I’m a sucker for reel-to-reel tape machines. Although I don’t own one — yet — I am absolutely fascinated when I see one. It seems tape is the next ancient technology, after vinyl, to be making a comeback. It’s easy to see why — if you’ve got a good-condition, low-generation master copy, the sound quality can be hard to beat.
I found out the Ampex unit was a unique vintage model modified by Bernie Grundman Mastering. No estimate on price was given, which is not surprising. Who would want to give it up?
While I stared at the Ampex, the initial source material playing in the room came from a vinyl album. Groove Note has an impressive roster at the moment, including folk-blues singer Vanessa Fernandez. Her stunning new 45-rpm audiophile recording of Led Zeppelin covers, When the Levee Breaks, was the breakout demo source of the show. (See Analog Planet’s video on the mastering session.)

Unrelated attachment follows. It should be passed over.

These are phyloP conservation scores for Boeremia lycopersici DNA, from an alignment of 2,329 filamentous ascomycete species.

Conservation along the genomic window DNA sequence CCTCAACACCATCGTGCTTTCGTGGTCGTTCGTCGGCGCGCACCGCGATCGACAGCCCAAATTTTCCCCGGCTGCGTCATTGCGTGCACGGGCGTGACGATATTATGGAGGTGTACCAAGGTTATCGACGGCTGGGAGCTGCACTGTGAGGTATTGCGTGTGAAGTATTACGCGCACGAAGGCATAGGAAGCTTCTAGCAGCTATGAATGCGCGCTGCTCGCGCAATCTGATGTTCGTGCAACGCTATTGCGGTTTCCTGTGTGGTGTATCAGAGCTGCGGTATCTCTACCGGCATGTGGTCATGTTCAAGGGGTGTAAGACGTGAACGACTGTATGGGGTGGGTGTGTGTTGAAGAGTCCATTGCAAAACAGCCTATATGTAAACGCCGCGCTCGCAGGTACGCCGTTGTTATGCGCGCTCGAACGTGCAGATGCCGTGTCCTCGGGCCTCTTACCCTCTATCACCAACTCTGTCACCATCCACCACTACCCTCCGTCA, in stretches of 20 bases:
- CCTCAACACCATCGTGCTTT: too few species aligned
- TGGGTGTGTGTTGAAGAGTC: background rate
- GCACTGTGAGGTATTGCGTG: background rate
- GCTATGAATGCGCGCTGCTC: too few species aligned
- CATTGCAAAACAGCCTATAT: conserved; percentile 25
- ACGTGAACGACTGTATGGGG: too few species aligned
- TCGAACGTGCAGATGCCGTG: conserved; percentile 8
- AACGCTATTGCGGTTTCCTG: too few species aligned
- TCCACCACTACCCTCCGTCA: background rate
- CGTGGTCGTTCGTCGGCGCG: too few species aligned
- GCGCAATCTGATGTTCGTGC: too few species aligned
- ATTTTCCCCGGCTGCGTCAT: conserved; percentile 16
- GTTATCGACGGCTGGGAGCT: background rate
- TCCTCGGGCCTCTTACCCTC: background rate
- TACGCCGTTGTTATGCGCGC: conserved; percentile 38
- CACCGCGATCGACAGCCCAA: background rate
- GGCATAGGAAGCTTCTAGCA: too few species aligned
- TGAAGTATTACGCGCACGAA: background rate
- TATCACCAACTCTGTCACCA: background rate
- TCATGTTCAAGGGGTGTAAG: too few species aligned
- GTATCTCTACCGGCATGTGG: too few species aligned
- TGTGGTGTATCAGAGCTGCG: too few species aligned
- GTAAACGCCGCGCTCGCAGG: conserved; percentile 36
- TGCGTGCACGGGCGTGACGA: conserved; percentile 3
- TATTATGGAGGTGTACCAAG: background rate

The music was warm and liquid, inviting and detailed, smooth yet full of energy, and powerful but controlled. Pulling off this difficult combination was a system made up of several PranaFidelity components, including the Vayu/fs loudspeakers ($6,950 a pair in standard wood finishes, with the high-gloss gray on display a $2,000 upcharge), a 400-watt Purna stereo amplifier ($8,950) and matching Purna preamp ($4,500 base to $9,500 with all options). The rig also included a Luxman D-06 CD/SACD player and a Basis Audio 2200 Signature turntable with a Basis Audio Superarm and a My Sonic Lab Ultra Eminent cartridge.
I admit the Ampex deck yanked me out of the sea of humanity in the hallway, but the fine-sounding speakers and electronics on offer kept me in PranaFidelity’s boat. If you have the chance to hear what this company has to offer, you may find yourself biting hook, line and sinker.